Reposted in full from the author’s blog, The Art of Changemaking
In many ways, 2010 had been a great year for changemaking. We saw in the national campaign the Filipino youth’s participation in electoral processes and political action. We saw more Filipino changemakers—such as Reese Fernandez (now Ruiz!) of Rags2Riches and Alternative Indigenous Development Foundation—being awarded on an international scale a year after Efren Peñaflorida took to the world stage as CNN’s Hero of the Year in 2009. We saw the public debate on the RH bill and on population management finally rise to the surface, enabling more people to know the issues and contribute to the discussion. We saw the incubation of more social enterprises and more ideas with great social impact. We saw how Filipinos actively used social media to participate, to campaign, to make their voices heard on issues. We saw the iPad (’nuff said).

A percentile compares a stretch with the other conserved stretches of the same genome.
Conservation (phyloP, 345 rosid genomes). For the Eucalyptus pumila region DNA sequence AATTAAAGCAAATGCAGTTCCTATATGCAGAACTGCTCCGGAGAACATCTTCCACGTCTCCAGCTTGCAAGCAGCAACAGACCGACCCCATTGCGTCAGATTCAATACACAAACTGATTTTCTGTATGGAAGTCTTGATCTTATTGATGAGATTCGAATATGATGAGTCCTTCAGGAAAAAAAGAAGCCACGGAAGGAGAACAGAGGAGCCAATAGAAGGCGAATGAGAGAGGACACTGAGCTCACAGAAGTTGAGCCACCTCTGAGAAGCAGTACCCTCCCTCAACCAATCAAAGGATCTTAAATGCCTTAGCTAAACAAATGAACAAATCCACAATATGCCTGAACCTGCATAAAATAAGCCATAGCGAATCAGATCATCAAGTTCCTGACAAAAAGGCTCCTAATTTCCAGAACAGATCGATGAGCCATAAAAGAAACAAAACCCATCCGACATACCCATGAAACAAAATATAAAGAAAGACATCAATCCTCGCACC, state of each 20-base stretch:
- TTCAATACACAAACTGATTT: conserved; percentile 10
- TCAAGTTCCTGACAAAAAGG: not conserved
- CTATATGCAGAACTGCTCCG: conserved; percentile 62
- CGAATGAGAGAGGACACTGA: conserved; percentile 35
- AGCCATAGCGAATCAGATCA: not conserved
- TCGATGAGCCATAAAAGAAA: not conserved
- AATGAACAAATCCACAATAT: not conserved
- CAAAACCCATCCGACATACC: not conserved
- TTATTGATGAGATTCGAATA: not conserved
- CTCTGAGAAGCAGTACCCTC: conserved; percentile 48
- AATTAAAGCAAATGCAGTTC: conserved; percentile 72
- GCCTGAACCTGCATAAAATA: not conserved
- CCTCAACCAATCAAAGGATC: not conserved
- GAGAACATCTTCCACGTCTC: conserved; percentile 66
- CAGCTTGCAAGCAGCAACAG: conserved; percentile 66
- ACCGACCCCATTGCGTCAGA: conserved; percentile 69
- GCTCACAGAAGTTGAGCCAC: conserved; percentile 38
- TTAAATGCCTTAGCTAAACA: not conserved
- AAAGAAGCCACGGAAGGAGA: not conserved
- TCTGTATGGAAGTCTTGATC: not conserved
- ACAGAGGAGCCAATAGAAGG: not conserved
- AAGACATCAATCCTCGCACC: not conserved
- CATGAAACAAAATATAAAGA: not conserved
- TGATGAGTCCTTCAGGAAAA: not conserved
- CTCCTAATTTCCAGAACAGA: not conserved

On a macro level, hope and optimism and rising, and we have a lot to build on as we move onward to 2011.
With that, and with only a day left until Christmas, I hope it’s not too late to publish this wish list for and by changemakers.
1. I admittedly have a bias for social enterprises, so I will begin this wish list by wishing for more funding mechanisms to start up ventures with great social impact and driven by the triple bottomline: people, planet, profit. The more enterprises there are that follow this model, the better the world will be.
2. For ad agencies, communications practitioners, and the private sector to work together to make “sustainability” more understandable by the everyday Filipino—through a culture-sensitive, savvy, and authentic and unplagiarized campaign, maybe?–so that more of us can work toward achieving sustainability in our homes, our schools, our workplaces, and our communities. We have only one planet, and if our nation of 95 million people (and growing!!) can learn to take better care of our own backyard in the Philippines and contribute to solutions instead of adding to the global problems, we would have done humanity a great service.